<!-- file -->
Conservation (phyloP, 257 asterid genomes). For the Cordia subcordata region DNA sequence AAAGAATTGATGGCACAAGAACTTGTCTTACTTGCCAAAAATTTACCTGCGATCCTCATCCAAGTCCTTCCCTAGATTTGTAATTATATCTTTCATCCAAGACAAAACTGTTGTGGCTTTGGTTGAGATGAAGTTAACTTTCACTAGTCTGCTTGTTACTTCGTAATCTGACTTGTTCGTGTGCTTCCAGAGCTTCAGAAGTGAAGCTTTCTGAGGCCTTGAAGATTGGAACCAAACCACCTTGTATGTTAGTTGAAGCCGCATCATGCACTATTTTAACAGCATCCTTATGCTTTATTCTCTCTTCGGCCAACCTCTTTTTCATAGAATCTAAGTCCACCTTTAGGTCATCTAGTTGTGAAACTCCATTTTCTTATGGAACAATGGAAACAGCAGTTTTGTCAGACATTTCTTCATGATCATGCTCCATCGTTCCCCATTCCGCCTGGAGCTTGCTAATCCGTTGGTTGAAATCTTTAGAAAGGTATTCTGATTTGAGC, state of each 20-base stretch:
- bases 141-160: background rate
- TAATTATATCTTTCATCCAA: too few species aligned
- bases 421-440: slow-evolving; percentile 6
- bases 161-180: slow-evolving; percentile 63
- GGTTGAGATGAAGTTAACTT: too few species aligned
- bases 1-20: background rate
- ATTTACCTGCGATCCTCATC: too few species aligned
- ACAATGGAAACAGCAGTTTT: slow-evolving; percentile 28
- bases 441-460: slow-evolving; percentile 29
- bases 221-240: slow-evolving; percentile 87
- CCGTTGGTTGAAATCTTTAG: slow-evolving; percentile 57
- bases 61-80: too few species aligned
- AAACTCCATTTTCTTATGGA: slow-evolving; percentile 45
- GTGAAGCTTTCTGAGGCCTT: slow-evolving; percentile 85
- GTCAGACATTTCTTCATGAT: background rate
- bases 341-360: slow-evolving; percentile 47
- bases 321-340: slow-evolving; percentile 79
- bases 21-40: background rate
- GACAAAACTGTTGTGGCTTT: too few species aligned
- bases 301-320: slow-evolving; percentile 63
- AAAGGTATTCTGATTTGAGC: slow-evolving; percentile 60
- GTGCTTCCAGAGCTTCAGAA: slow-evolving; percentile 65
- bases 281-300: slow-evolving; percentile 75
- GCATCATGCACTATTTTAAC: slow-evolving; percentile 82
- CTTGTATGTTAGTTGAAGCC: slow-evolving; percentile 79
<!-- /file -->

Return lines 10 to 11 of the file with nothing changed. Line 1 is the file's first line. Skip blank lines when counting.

- bases 441-460: slow-evolving; percentile 29
- bases 221-240: slow-evolving; percentile 87